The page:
"Think about where you would like to be in 15 to 20 years and work backward from there.”- LaRue Robinson
LaRue Robinson is an associate at Jenner & Block, one of the 50 most profitable law firms in the United States. He started out at Cornell University, after which he attended Columbia Law School. He served in the Army as JAG Corps officer for four years, prior to starting his career as an Associate at Bryan Cave.
Why to Listen:
LaRue managed to find a role at one of the most profitable law firms in the United States. He talks about what it’s like to work at a law firm, the common career paths associated with this sort of roles, and advice about the interview and application process. LaRue served in the JAG Corps while in the military, so some of his advice is tailored to JAG Corps Officers. However, if you’re considering a career in law, he provides some exceptional advice.
- StoryBox - People trust each other more than advertising. StoryBox provides the tools and supports businesses need to take the best things customers say about them, and use them to drive more sales and referrals. StoryBox offers a 10% discount to companies employing veterans of the US Armed Forces.
- Audible is offering one FREE audio book to Beyond the Uniform listeners. You can claim this offer here, and see a list of books recommended by my guests at BeyondTheUniform.io/books
- Task & Purpose - LaRue recommends this as having good articles that are career related
- Chambers & Partners - Researching how law firms are different and what different practices are like, also covers reputation of different firms in different areas. YOu can look by city and state at every practice group, and it is client feedback on every firm and the quality of lawyers at every firm.
- Chambers Associate portion - they interview associates and ask them questions about the firms and do a write up about the culture and hours
- JAG Association - every year they have Jobs for JAGs. Anyone in the JAG Corps can go to this, and receive advice on how to navigate a career when they’re getting out of the military
- Veterans Legal Career Fair - this is a good resource as it brings a lot of employers into a conference room. Veterans can come to this and talk to corporations interested in hiring veterans
- NALP Directory - you can go here and it lists a lot of legal employers, and you can see very detailed numbers about how many veterans are at the law firm (as well as other information)
Transcript & Time Stamps:
Today is Episode #156 with LaRue Robinson. He found a role at one of the most profitable law firms in the United States. He talks about what it’s like to work at a law firm, different career paths in this industry, and advice for the interview process. LaRue served as a JAG during his time in the military so some of his advice is tailored to other transitioning JAG officers. However even if you’re not a JAG but are considering a career in law, this is a great episode to listen to.
If you are enjoying the show, I would greatly appreciate a positive review on iTunes. And now, let’s dive in to my conversation with LaRue.
Joining me today from Chicago, Illinois is LaRue Robinson. LaRue is an associate at Jenner & Block, one of the fifty most profitable law firms in the United States. He started off at Cornell University and then attended Columbia Law School. He served as a JAG in the Army for four years.
What was your transition like leaving the Army and going into the civilian sector?
When I first started in the JAG Corps, I knew I wanted to serve but I also didn’t envision myself making a career out of it. So as I was navigating through my career, I had that in mind in terms of different assignments that I took. When I did transition out, it was a fairly easy transition but there were certain challenges. The biggest challenge was the complete change in environment. When you work in corporate law, there’s the whole idea of billable hours and things like that. There’s also the challenge of adapting to larger firms and offices. In the JAG Corps, a big office might have 30 lawyers but in a law firm, there’s often a couple hundred lawyers.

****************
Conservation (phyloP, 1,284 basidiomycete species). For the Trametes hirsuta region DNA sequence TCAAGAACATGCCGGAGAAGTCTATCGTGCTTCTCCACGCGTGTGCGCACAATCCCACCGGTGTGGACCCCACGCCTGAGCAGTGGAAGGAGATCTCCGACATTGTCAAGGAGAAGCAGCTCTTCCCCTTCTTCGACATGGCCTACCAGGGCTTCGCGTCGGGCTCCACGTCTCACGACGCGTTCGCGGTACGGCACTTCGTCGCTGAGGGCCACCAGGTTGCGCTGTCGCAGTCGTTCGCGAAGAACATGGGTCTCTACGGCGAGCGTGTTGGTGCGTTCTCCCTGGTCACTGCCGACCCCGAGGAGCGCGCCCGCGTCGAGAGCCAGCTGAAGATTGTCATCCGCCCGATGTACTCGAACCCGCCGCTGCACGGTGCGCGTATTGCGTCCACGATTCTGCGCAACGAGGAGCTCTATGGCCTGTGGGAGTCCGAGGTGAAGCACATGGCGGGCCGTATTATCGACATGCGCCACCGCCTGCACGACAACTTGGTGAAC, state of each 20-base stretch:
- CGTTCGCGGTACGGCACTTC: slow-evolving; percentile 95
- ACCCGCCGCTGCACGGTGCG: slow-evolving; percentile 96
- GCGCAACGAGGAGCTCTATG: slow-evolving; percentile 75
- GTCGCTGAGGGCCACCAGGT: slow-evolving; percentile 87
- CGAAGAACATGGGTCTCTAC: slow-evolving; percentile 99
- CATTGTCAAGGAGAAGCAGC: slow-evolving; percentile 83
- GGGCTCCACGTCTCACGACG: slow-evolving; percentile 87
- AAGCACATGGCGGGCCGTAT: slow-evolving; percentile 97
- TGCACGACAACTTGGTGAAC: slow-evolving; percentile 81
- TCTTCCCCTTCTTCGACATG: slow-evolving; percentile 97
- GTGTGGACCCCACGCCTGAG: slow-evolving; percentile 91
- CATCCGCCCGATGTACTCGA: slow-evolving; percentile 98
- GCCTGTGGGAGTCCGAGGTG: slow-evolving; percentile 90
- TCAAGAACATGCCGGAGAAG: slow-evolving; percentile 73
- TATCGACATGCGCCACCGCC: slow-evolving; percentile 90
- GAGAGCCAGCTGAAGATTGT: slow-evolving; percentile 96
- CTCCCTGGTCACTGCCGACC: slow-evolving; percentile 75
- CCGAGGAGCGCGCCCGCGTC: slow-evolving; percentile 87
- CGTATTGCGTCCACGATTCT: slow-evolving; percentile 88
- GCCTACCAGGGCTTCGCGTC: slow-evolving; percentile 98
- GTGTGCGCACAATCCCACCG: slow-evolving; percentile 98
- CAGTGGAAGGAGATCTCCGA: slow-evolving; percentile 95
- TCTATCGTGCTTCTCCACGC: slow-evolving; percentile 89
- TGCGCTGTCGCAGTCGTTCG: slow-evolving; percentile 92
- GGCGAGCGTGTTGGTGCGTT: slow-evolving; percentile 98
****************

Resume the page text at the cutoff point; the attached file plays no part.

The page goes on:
I would say some of the good things about the transition was the ability to focus on one specific area of law. In the JAG Corps, they want broadly skilled lawyers so you don’t really get to focus on one specific area. But when I left, I knew I wanted to focus on commercial litigation so now I’ve been able to focus my career on that. I’ve also appreciated the ability to settle in one place and build connections in that area.
How would you explain what you do for a living and what your day-to-day looks like?
There’s two main pieces to my work. The first is litigation. In the military, there are Court Martials. Litigation is similar to that except that instead of representing the United States government, I’m representing a corporation. You start with a discovery period and develop facts about the case all the way up to the case going to trial. The other piece of what I do is investigation. In the military there are 15-6 investigations. What I do is similar to that except that instead of investigating a military unit, I’m investigating a corporation. They might have an issue that they want clarity on.
In terms of my day-to-day, it starts out with me working out at 6:15. I have two small children so my wife and I get them ready for the day. Once I get to the office, I usually draft up a to-do list. In terms of what I do, it depends on what phase my cases are in. It could include interviewing clients and gathering facts or placing requests to get information from the other side of the case. If a case is closer to the trial phase, my days could include preparing witnesses for trial or getting documents ready for trial. I usually get into the office around 9 and leave around 6. Most nights I go home and eat with my family. After my kids are asleep, I might log on and get a little more work done. I’m usually in bed by 11 and then back at it again the next morning.
What is it like when one of your cases goes to trial?
We had a trial in San Jose, California where our firm took a suite at a hotel and turned it into an office. We brought in desks, computers, and phones. We were out there for four weeks and we would wake up in the morning, work up until the day the trail started. It tends to be an all-encompassing experience. If you’re a pro football player, the playoffs are make or break time. That’s what going to trial is like. It’s very busy but also very exciting.
What is the process like to track billable hours?